When young spring comes,
With silver rain
Could be good again.
But then comes summer,
Whir of bees . . .
Crimson poppies . . . anemones,
The old, old god of Love
Hughes is best known as a poet of the twentieth-century American urban black experience, which in itself is a wide and varied field, but his work extends even beyond that. Here is a witty and rueful poem about the renewal of the year. It's written in Hughes's characteristic free verse, with the musical chiming of some irregularly recurring end rhymes: in the first stanza, rain/again and in the second, bees/anomones/please. We open with a sense of hopeful renewal: spring is young, and the lovely silver rain, like a baptism, will wash the world clean. But there's a bit of a warning in this stanza too: one almost / could be good again. It's not just that one could almost, though apparently not quite, be good; it's that one could be good again – "one" has apparently been through this before, and is speaking somewhat sheepishly from experience.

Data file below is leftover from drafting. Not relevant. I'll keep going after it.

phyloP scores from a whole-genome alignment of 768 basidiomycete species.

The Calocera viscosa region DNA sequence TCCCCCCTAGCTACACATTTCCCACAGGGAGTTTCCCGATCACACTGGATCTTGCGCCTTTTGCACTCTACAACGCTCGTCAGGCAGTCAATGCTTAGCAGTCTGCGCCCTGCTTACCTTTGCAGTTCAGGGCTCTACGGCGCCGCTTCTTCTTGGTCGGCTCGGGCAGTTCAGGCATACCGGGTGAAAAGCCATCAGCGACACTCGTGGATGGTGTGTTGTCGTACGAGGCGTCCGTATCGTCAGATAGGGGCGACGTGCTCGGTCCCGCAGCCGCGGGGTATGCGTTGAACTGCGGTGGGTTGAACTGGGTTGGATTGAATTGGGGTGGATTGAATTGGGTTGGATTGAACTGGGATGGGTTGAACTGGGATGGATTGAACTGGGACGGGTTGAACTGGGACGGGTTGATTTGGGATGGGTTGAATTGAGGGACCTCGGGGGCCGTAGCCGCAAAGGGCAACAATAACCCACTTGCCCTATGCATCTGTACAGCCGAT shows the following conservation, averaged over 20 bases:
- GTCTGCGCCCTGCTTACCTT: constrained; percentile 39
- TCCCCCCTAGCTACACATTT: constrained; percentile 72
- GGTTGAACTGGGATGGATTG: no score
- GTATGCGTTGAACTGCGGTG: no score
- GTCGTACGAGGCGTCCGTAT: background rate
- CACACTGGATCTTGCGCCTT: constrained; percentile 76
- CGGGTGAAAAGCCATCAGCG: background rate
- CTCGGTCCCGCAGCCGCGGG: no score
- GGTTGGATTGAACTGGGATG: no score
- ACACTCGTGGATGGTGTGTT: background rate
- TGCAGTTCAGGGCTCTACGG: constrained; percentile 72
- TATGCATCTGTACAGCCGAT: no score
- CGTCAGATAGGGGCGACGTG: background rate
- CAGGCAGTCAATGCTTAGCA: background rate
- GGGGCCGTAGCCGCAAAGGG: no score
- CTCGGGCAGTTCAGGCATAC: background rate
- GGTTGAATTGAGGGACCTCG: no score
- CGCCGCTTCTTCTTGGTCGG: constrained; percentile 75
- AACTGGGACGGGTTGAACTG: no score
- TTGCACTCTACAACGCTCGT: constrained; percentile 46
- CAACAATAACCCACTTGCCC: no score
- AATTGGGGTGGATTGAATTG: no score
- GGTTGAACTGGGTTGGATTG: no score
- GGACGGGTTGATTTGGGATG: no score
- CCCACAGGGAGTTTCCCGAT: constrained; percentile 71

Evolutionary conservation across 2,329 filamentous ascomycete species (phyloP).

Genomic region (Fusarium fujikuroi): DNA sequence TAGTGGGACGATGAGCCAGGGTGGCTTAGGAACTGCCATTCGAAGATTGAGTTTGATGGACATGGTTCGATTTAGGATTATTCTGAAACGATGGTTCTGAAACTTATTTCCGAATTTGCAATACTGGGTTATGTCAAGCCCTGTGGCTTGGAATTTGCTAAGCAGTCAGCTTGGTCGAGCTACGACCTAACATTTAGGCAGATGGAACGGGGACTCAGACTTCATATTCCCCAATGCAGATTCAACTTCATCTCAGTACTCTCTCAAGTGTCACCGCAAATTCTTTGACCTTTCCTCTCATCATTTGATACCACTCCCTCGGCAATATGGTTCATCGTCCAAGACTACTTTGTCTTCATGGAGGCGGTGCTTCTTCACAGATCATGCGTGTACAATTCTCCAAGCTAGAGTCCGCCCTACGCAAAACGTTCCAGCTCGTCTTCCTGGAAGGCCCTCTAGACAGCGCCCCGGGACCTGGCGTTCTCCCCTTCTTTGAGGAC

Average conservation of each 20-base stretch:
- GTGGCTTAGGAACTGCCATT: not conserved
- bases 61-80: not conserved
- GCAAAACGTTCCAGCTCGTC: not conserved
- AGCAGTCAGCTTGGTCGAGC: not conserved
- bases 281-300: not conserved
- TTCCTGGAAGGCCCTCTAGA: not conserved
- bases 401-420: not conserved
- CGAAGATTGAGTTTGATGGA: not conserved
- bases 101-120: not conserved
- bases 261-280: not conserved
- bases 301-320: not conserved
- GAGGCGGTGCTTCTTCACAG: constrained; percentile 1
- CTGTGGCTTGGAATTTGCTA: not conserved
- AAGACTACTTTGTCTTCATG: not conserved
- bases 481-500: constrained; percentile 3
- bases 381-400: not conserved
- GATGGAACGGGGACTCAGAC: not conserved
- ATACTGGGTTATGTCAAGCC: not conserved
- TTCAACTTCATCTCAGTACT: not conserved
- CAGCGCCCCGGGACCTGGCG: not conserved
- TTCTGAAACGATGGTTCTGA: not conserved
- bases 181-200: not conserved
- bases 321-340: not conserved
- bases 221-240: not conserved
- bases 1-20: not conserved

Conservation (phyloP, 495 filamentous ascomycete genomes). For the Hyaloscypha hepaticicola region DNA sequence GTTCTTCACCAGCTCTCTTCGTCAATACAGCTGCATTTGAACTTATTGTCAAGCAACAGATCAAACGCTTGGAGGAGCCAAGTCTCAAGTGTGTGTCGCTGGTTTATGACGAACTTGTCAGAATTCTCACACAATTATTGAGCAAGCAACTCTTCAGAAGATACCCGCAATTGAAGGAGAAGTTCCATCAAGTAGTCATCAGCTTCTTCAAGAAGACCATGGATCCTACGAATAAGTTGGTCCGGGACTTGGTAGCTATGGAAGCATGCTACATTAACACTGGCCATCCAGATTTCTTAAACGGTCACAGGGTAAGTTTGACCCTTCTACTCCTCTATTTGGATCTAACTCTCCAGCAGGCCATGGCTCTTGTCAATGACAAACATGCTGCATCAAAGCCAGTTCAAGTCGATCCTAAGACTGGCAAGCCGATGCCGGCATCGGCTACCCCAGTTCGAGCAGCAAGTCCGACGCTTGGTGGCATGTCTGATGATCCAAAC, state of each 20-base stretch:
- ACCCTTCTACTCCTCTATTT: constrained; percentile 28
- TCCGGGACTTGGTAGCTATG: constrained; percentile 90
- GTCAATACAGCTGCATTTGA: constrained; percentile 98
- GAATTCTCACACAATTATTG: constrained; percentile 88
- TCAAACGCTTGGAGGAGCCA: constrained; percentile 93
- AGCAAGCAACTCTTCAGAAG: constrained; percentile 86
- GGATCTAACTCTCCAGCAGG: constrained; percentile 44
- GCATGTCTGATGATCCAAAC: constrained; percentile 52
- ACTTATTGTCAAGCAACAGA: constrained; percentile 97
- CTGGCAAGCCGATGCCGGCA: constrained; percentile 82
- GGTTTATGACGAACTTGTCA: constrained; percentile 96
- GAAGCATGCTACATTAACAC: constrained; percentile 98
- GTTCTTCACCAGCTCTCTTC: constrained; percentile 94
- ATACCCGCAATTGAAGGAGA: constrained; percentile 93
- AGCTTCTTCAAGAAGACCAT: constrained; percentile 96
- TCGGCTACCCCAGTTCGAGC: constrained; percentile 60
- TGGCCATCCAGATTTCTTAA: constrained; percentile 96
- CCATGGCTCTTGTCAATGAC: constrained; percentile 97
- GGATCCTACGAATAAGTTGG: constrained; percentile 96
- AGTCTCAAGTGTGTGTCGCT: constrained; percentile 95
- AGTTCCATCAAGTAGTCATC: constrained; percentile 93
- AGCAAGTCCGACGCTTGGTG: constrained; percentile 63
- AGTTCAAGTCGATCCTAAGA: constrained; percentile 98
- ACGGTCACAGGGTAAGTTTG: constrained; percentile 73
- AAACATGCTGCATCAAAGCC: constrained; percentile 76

Past experience also shows in his foreknowledge of what summer will be like. The only specific thing we heard about spring was that the silver rain would come, but with summer he gets very specific and goes into sensuous detail, including sound (the whirring bees) and color (the crimson poppies) to highlight summer's seductive appearance. Spring may be young, but the god of Love is not just old, but doubly old: the old, old god of Love: ever renewed and ever recurring, ever reviving and ever falling, the new-old cycle of the seasons and of life.
I took this from The Collected Poems of Langston Hughes, Arnold Rampersad editor and David Roessel Associate Editor.